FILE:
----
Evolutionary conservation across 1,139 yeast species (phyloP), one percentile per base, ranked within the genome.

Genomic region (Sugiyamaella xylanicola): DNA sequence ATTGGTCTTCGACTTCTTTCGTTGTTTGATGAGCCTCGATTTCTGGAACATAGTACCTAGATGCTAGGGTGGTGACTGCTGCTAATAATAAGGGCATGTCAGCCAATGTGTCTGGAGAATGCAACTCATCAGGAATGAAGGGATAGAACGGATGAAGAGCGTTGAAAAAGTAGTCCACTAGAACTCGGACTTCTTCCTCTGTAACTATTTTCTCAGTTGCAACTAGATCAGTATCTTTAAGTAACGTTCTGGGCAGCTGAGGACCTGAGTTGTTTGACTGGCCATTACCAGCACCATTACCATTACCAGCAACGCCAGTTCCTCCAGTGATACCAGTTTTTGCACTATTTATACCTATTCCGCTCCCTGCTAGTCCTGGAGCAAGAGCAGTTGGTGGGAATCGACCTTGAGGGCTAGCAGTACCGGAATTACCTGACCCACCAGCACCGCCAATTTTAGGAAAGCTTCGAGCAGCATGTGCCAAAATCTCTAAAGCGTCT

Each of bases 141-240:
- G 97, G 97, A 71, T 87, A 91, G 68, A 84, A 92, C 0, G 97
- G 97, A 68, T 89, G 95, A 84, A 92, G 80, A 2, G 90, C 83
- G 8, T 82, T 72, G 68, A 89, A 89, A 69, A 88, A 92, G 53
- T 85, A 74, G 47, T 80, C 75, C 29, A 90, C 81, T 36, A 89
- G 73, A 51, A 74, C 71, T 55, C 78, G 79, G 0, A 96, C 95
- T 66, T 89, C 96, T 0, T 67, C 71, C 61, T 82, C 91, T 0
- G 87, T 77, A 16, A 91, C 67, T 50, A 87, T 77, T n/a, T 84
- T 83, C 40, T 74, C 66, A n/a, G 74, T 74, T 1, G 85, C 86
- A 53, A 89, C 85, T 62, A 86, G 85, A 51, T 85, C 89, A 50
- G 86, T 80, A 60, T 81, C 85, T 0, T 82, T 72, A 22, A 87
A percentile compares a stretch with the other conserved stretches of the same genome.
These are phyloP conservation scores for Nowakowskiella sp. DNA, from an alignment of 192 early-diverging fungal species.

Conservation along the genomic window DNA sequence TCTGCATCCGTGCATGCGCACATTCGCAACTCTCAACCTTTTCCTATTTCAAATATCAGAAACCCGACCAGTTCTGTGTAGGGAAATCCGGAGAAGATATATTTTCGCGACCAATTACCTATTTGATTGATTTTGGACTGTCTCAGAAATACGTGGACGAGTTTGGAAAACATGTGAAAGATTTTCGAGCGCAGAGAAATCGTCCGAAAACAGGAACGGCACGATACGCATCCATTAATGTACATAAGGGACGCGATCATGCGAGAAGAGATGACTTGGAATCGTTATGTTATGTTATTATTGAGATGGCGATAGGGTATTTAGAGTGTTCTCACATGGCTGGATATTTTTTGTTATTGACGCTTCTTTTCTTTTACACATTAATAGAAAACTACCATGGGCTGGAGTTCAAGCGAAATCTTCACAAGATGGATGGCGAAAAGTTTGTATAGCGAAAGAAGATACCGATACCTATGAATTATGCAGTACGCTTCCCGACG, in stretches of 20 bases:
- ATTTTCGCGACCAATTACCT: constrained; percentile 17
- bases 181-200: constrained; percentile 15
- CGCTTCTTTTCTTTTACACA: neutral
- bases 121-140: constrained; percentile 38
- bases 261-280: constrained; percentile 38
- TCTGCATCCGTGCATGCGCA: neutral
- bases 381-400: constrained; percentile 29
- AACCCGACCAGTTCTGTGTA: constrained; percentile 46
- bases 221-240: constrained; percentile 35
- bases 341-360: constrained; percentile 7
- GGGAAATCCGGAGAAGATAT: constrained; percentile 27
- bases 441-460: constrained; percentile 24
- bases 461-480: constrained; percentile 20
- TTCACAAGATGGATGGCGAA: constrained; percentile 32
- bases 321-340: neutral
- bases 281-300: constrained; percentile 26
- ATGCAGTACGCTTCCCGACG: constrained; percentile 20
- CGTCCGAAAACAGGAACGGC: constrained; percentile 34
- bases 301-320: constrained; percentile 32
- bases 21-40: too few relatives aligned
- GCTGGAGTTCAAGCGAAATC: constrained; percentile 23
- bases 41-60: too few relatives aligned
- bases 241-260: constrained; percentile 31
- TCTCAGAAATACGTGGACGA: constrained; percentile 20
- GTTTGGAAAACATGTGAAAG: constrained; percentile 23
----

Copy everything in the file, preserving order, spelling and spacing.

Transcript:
Evolutionary conservation across 1,139 yeast species (phyloP), one percentile per base, ranked within the genome.

Genomic region (Sugiyamaella xylanicola): DNA sequence ATTGGTCTTCGACTTCTTTCGTTGTTTGATGAGCCTCGATTTCTGGAACATAGTACCTAGATGCTAGGGTGGTGACTGCTGCTAATAATAAGGGCATGTCAGCCAATGTGTCTGGAGAATGCAACTCATCAGGAATGAAGGGATAGAACGGATGAAGAGCGTTGAAAAAGTAGTCCACTAGAACTCGGACTTCTTCCTCTGTAACTATTTTCTCAGTTGCAACTAGATCAGTATCTTTAAGTAACGTTCTGGGCAGCTGAGGACCTGAGTTGTTTGACTGGCCATTACCAGCACCATTACCATTACCAGCAACGCCAGTTCCTCCAGTGATACCAGTTTTTGCACTATTTATACCTATTCCGCTCCCTGCTAGTCCTGGAGCAAGAGCAGTTGGTGGGAATCGACCTTGAGGGCTAGCAGTACCGGAATTACCTGACCCACCAGCACCGCCAATTTTAGGAAAGCTTCGAGCAGCATGTGCCAAAATCTCTAAAGCGTCT

Each of bases 141-240:
- G 97, G 97, A 71, T 87, A 91, G 68, A 84, A 92, C 0, G 97
- G 97, A 68, T 89, G 95, A 84, A 92, G 80, A 2, G 90, C 83
- G 8, T 82, T 72, G 68, A 89, A 89, A 69, A 88, A 92, G 53
- T 85, A 74, G 47, T 80, C 75, C 29, A 90, C 81, T 36, A 89
- G 73, A 51, A 74, C 71, T 55, C 78, G 79, G 0, A 96, C 95
- T 66, T 89, C 96, T 0, T 67, C 71, C 61, T 82, C 91, T 0
- G 87, T 77, A 16, A 91, C 67, T 50, A 87, T 77, T n/a, T 84
- T 83, C 40, T 74, C 66, A n/a, G 74, T 74, T 1, G 85, C 86
- A 53, A 89, C 85, T 62, A 86, G 85, A 51, T 85, C 89, A 50
- G 86, T 80, A 60, T 81, C 85, T 0, T 82, T 72, A 22, A 87
A percentile compares a stretch with the other conserved stretches of the same genome.
These are phyloP conservation scores for Nowakowskiella sp. DNA, from an alignment of 192 early-diverging fungal species.

Conservation along the genomic window DNA sequence TCTGCATCCGTGCATGCGCACATTCGCAACTCTCAACCTTTTCCTATTTCAAATATCAGAAACCCGACCAGTTCTGTGTAGGGAAATCCGGAGAAGATATATTTTCGCGACCAATTACCTATTTGATTGATTTTGGACTGTCTCAGAAATACGTGGACGAGTTTGGAAAACATGTGAAAGATTTTCGAGCGCAGAGAAATCGTCCGAAAACAGGAACGGCACGATACGCATCCATTAATGTACATAAGGGACGCGATCATGCGAGAAGAGATGACTTGGAATCGTTATGTTATGTTATTATTGAGATGGCGATAGGGTATTTAGAGTGTTCTCACATGGCTGGATATTTTTTGTTATTGACGCTTCTTTTCTTTTACACATTAATAGAAAACTACCATGGGCTGGAGTTCAAGCGAAATCTTCACAAGATGGATGGCGAAAAGTTTGTATAGCGAAAGAAGATACCGATACCTATGAATTATGCAGTACGCTTCCCGACG, in stretches of 20 bases:
- ATTTTCGCGACCAATTACCT: constrained; percentile 17
- bases 181-200: constrained; percentile 15
- CGCTTCTTTTCTTTTACACA: neutral
- bases 121-140: constrained; percentile 38
- bases 261-280: constrained; percentile 38
- TCTGCATCCGTGCATGCGCA: neutral
- bases 381-400: constrained; percentile 29
- AACCCGACCAGTTCTGTGTA: constrained; percentile 46
- bases 221-240: constrained; percentile 35
- bases 341-360: constrained; percentile 7
- GGGAAATCCGGAGAAGATAT: constrained; percentile 27
- bases 441-460: constrained; percentile 24
- bases 461-480: constrained; percentile 20
- TTCACAAGATGGATGGCGAA: constrained; percentile 32
- bases 321-340: neutral
- bases 281-300: constrained; percentile 26
- ATGCAGTACGCTTCCCGACG: constrained; percentile 20
- CGTCCGAAAACAGGAACGGC: constrained; percentile 34
- bases 301-320: constrained; percentile 32
- bases 21-40: too few relatives aligned
- GCTGGAGTTCAAGCGAAATC: constrained; percentile 23
- bases 41-60: too few relatives aligned
- bases 241-260: constrained; percentile 31
- TCTCAGAAATACGTGGACGA: constrained; percentile 20
- GTTTGGAAAACATGTGAAAG: constrained; percentile 23